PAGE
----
There are the obvious links that bind the Bills and Jaguars going into their AFC wild-card playoff meeting Sunday in Jacksonville. There are the long postseason droughts ended, 17 years for the Bills and nine years for the Jaguars. There’s the Doug Marrone factor — he’s coached all of three full seasons in the NFL, two in Buffalo and one in Jacksonville, and two of them are winning seasons, one in each city. And there are the quarterbacks and the lack of commitment to them. Tyrod Taylor got benched at midseason with a winning record. Blake Bortles wasn’t given his fifth-year option after being the third overall pick in 2014.
Then, there’s the more subtle link. For both, it’s anyone’s guess which team will show up in any given week.
That’s not terribly uncommon on wild-card weekend — if either were more consistent, they’d be off this week. But here is a Jaguars team that physically dominated playoff contender Seattle in Week 14, then two weeks later got physically dominated itself by a 10-loss 49ers team. The Bills, meanwhile, in a three-week span earlier, gave up 298 rushing yards to the Saints and lost at home 47-10, then went to Kansas City and smothered Alex Smith’s offense in a 16-10 win. (The game in between, with Nathan Peterman starting … that is and always will be a separate issue.)
With all that, though, one of these teams is moving on to the divisional round against one of the two overwhelming Super Bowl favorites, the Steelers or Patriots. Hint: Don’t necessarily be distracted by which has the most heart warming story and the most pulse-pounding finish.
Buffalo Bills at Jacksonville Jaguars (-7.5): Picks, predictions
Sunday, 1:05 p.m. ET, CBS
David Steele: As hard as it is to ignore recency bias, keep in mind that while the Jaguars lost their last two games in surprising fashion, that was the first time they lost consecutive games all season, and before that they were threatening the Steelers and Patriots for a first-round bye. Also, the Jaguars were leading the NFL in multiple defensive categories, and Bortles had gone on the best three-game stretch of his four-year career (903 yards, seven touchdowns, no interceptions).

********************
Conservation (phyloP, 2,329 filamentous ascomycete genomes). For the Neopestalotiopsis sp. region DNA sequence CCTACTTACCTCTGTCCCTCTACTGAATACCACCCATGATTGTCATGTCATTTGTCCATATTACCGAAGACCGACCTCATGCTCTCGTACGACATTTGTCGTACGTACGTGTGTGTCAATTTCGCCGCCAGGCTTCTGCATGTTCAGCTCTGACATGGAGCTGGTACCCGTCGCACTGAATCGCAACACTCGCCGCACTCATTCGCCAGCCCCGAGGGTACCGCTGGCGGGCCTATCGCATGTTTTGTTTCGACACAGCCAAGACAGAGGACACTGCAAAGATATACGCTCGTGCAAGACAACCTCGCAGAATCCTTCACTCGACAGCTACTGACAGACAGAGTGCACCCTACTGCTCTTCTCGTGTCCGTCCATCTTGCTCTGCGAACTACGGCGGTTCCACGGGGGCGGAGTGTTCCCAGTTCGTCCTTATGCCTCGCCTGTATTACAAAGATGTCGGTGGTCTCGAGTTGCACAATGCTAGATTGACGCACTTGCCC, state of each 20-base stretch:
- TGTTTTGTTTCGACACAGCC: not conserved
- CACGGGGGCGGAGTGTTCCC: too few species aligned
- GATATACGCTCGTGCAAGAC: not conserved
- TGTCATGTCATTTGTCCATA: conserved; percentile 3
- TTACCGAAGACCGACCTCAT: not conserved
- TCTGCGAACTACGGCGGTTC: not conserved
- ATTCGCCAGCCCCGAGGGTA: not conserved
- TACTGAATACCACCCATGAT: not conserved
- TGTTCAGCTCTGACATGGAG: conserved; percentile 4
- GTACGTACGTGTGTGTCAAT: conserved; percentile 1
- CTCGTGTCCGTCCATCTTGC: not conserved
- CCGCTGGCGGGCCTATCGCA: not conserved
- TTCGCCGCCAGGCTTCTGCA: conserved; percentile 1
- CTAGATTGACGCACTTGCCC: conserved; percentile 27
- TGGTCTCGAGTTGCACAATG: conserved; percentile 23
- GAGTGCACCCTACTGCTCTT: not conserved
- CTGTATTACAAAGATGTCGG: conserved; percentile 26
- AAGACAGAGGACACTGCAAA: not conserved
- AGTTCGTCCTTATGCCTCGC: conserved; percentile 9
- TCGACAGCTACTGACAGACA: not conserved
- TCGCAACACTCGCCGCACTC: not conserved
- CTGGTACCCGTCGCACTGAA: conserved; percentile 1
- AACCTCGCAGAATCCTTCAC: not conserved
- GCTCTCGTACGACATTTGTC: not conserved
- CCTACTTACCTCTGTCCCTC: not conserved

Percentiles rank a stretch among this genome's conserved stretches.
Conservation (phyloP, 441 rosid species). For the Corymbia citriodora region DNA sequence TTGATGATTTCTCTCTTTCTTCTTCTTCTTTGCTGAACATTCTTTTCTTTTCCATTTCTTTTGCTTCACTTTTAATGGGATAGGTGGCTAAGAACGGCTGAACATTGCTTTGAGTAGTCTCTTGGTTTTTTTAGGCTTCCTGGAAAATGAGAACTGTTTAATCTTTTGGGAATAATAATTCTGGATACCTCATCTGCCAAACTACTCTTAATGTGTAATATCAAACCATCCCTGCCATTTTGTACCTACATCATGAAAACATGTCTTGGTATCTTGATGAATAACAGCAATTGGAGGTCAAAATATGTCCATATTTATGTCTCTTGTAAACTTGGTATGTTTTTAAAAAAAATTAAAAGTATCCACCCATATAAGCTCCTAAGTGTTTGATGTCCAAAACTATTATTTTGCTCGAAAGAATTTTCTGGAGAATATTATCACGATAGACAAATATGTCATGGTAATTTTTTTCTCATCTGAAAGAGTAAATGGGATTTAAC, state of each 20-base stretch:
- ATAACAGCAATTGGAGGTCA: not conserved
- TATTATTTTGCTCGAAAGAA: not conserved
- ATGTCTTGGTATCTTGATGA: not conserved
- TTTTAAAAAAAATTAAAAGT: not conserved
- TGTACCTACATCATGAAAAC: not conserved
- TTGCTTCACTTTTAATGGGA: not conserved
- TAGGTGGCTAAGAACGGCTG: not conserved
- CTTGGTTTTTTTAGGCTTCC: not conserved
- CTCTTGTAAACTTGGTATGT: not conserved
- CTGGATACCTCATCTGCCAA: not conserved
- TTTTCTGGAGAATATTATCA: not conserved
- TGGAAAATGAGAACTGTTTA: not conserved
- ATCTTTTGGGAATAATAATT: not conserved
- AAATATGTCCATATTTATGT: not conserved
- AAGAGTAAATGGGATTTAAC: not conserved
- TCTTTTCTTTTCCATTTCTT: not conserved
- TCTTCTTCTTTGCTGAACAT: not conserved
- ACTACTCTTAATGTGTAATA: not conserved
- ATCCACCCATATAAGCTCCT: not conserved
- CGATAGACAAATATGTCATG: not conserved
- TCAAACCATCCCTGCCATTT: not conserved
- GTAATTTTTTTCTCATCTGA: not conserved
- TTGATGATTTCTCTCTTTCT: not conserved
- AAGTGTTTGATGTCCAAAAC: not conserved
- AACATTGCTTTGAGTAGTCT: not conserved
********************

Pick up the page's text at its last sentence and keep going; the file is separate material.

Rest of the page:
Count on that defense to rediscover itself, particularly against a Bills offense that will either be missing LeSean McCoy, or have a hobbled McCoy. The Bills had the fourth-fewest total yards in the NFL, and McCoy accounted for more than 31 percent of them via rushing and receiving. The Bills’ offensive line was playing its best at the end of the season, but handling Calais Campbell, Malik Jackson and the rest of the Jacksonville front seven is a tall task.
Once again, Bortles has to avoid messing up and giving the Bills a chance. If he stays upright, uses his legs, leans on Leonard Fournette and the rest of the running game and avoids turnovers, the Jaguars should move on.
Jaguars 26, Bills 16
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Vinnie Iyer: Congratulations to the Bills for advancing to their first playoff game in 18 years. But unfortunately, their opponent is the Jaguars, who will be just as hungry for victory in their first home playoff game in 18 years.
The Bills are hoping McCoy will play through his ankle injury, but even if he does, it’s a nightmare matchup for Taylor and their anemic passing game. Their shaky pass protection plays right into the hands of Calais Campbell and the Jaguars’ ferocious edge rush. With no scary receivers, it will allow Jaguars shutdown cornerbacks A.J. Bouye and Jalen Ramsey to dominate.
“Sacksonville” will be in full force defensively, and the Jaguars also will be in business offensively. It’s Fournette and the league’s top rushing attack against the Bills’ No. 29 run defense, which became especially bad after trading tackle Marcell Dareus to the Jaguars during the season.
With the defense and the running game doing their things, Bortes can reset himself with a mistake-free game as a caretaker, hurting the Bills’ chances to get key takeaways. It will be a quick afternoon for Jacksonville as it advances to a rematch with Pittsburgh in the divisional playoffs.
Jaguars 34, Bills 10